It is often said that execution eats strategy for lunch. For Rwanda, it has shown that it can both plan and execute with much ease, and in so doing has separated themselves from other countries that have failed to. This has made them stand out, shoulders above their bigger neighbours and other countries in Africa that have far more financial and natural resources than Rwanda.
Since 1994 Rwanda has come full circle, in every sense of the phrase. The last twenty-four years have seen the small landlocked country in east-central Africa recover from a mammoth ethnic strife to become a scion of success, development, and progress in the region. This has not come by accident.
Rwanda is ranked as the second easiest place to do business in Africa by the World Bank and has been awarded for its leadership in tourism and competitiveness by the World Travel and Tourism Council (WTTC) and the World Economic Forum respectively.
Just last year, RwandAir started their direct flights to London. Previously the journey that used to take nearly two days, traversing two or more countries depending on which route one took, now just takes eight hours. The direct flight is set to facilitate faster movement and trade (imports and exports) not only between the UK and Rwanda but also the rest of Africa.
In January this year, Rwanda pulled another first when Germany’s Volkswagen AG announced that they would start assembling three vehicle models at a new plant in Rwanda in June for local sale and use in its own new ride-sharing service.
The investment, which is said to be worth $20 million which will go towards the development of the assembly plant and ride-hailing service, will be located at the Special Economic Zone in Kigali and will focus on producing at least 1,000 vehicles in its first year of operation.
Now, in case you forgot, Kigali still has the moniker for the cleanest City in Africa. Early this week, about three hundred people drawn from matatus, boda-boda, hawkers and jua-kali sectors left Nairobi for Kigali for a benchmarking trip on how to keep Kenya’s biggest city clean.
The group will spend four days in Kigali conducting symposiums with various sectors, including participating in the monthly general cleanup which takes place the last Sunday of every month. A report will be produced after the trip recommending how Nairobi can learn from Kigali in keeping a real city clean and organized.
A zip carrying blood to Gakoma Hospital takes off from Zipline headquarters on July 22, 2017. In the zip is the 2,000th unit delivery since Zipline started operating in Rwanda. Esther Mbabazi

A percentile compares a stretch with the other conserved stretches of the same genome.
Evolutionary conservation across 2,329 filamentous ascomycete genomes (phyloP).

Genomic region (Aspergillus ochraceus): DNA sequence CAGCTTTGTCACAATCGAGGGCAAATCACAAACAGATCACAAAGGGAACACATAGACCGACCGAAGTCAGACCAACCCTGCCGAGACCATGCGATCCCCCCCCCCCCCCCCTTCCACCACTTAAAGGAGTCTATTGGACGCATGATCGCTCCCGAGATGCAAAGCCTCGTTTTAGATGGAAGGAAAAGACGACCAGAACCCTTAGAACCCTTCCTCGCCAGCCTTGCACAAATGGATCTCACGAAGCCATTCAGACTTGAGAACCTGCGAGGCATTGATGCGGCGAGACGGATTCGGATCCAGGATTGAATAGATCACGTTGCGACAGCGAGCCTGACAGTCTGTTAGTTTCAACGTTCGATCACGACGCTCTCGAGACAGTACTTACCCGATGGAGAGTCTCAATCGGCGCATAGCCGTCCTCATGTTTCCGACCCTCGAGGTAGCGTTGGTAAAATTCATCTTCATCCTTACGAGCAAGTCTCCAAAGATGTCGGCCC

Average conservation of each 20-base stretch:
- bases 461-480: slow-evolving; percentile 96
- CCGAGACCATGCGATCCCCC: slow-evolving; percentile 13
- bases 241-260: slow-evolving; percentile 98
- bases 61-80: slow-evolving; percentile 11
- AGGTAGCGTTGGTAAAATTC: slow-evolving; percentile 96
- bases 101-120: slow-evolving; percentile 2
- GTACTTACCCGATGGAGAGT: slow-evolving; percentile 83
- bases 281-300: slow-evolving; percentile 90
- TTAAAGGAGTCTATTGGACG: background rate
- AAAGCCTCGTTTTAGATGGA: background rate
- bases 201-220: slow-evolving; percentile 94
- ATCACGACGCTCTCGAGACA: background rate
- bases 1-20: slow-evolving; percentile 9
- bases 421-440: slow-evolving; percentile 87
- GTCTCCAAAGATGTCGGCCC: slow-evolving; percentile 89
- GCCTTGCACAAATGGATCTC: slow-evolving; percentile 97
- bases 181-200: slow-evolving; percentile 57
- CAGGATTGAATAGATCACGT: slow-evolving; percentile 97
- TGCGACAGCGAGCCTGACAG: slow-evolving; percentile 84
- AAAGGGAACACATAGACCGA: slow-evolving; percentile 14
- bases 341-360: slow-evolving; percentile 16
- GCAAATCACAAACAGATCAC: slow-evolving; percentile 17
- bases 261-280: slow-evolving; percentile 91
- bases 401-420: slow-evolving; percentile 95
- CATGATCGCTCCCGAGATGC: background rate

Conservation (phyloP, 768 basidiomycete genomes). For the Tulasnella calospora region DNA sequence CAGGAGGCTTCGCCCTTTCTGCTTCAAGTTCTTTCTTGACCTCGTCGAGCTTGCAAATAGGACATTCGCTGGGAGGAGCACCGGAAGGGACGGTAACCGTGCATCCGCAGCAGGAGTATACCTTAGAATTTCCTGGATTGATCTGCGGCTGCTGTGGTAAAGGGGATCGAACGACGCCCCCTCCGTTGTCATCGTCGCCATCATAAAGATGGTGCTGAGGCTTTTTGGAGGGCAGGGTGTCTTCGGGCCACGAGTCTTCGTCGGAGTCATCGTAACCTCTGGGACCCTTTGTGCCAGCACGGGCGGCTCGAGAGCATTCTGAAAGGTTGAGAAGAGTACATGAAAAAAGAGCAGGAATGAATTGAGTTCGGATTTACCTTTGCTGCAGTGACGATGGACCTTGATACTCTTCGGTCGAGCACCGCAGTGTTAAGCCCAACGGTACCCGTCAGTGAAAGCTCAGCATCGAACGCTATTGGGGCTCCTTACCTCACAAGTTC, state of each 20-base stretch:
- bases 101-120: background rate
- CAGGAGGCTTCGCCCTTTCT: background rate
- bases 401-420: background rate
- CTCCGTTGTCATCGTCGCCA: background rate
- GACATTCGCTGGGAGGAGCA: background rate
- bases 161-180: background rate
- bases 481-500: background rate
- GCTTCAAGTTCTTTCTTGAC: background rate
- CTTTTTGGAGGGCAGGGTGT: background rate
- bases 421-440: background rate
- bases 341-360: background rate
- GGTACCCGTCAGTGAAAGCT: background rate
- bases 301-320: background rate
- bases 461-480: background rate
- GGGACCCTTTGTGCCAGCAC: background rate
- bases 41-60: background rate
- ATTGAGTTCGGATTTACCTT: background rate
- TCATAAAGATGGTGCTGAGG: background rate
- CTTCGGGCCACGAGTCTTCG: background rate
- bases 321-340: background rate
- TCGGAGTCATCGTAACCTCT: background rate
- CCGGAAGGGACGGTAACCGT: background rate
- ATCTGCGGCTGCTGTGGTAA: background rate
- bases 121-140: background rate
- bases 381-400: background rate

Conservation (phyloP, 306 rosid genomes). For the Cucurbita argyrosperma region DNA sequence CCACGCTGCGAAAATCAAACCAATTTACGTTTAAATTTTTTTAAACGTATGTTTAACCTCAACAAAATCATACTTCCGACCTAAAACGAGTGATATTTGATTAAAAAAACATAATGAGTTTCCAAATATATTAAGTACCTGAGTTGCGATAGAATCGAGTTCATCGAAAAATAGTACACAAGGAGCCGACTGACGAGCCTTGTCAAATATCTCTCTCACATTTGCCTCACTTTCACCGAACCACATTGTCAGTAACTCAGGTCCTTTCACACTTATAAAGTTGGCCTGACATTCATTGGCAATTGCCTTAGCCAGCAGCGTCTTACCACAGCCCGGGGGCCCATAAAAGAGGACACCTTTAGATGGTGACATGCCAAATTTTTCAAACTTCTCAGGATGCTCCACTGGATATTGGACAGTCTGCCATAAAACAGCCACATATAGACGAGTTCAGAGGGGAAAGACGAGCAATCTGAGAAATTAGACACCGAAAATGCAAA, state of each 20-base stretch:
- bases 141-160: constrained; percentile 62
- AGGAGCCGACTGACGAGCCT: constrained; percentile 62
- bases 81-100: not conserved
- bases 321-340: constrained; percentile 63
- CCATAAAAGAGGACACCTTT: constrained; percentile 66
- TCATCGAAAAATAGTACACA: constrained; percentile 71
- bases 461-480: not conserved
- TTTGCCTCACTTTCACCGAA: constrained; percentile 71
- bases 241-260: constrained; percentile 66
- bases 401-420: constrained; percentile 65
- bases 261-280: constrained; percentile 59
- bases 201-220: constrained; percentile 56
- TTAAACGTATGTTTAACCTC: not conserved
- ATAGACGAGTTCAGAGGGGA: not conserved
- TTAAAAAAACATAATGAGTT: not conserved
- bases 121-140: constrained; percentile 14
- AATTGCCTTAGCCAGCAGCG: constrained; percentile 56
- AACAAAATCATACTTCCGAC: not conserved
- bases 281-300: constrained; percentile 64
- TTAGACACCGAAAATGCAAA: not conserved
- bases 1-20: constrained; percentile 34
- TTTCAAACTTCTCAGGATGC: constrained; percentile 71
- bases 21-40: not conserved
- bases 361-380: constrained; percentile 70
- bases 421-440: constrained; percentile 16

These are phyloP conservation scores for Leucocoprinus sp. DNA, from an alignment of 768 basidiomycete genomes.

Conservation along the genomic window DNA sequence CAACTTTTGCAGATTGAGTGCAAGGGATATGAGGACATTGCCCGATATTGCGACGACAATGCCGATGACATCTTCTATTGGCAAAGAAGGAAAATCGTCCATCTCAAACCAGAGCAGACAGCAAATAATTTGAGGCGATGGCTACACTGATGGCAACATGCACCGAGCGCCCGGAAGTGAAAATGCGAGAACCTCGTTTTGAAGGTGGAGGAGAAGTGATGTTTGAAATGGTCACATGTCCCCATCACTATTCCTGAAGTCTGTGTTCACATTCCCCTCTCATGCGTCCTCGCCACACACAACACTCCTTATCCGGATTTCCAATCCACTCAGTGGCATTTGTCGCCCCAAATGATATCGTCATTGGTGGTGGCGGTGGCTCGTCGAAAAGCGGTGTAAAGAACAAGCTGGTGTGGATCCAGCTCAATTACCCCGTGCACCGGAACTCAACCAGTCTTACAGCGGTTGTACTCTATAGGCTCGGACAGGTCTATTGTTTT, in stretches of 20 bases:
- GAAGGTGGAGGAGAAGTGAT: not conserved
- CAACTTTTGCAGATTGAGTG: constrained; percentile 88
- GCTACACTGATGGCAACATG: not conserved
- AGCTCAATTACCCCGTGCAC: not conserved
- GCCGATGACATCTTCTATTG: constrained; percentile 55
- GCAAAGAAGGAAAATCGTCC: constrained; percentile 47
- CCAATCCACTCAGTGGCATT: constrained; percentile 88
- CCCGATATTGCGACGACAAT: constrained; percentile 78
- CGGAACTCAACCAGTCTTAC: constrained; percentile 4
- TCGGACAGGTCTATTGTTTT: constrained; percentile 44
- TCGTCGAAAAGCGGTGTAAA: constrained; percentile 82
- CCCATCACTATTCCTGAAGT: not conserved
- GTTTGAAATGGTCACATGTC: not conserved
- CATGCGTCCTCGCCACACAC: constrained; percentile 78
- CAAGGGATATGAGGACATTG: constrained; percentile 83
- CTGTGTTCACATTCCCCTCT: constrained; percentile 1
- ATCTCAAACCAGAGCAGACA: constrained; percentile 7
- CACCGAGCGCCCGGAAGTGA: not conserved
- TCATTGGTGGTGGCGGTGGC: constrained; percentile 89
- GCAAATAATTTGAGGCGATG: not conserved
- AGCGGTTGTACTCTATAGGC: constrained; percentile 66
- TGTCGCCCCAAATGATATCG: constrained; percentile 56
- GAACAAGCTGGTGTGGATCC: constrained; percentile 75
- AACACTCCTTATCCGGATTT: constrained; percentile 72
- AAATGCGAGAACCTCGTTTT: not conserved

Rwanda is the same country that has seen drone company Zipline assist hospitals in the country make over 5,000 successful drone missions resulting in 7,000 units of lifesaving blood being aerially delivered to patients in dire need of plasma and platelets (The Drive, 2018).
In Rwanda, the words ‘impossible’, ‘never’ and ‘cannot’ seem to be struck off their execution dictionary. This can only be the truth after seeing what they did early this week when they notched yet another victory in their continued efforts to secure continuous economic and tourism development in the country.
The Rwanda Development Board, through their subsidiary, the Rwandan Convention Bureau, became Arsenal’s first official sleeve partner as part of the country’s drive to become a leading global tourist destination. The three-year partnership with Arsenal is aimed at increasing tourism, encouraging investment and facilitating football development.
As part of the three-year deal, the ‘Visit Rwanda’ logo will feature on the left sleeve of all teams starting with the 2018/19 season. Arsenal players from the men’s and women’s teams will also visit Rwanda and club coaches to conduct coaching camps to support the development of the game for boys and girls.
‘Visit Rwanda’ is set to gain global exposure through branding on match day LED boards at Emirates Stadium, all the interview backdrops and a broad range of other marketing rights. If you have ever watched an English Premier League game, you will see that all branding, no matter how large or small, is always visible. It is reported that the Arsenal shirt is seen about 35 million times a day globally, making them one of the most viewed teams around the world. Therefore this IS a big commercial deal!
As I type this article, my mind is lost in a mix of excitement, curiosity and sheer amazement about this ‘small brother’ Rwanda. How does it keep getting it right, over and over and over again? So much so that they put many African countries to shame – thanks to their meticulous planning, strategy, and execution.
Mark Twain famously quipped that “It’s not the size of the dog in the fight, it’s the size of the fight in the dog”. Looking at this Rwanda, this holds true.
By Paul Mwirigi
PR Director – MTN Uganda at TBWA
The Express News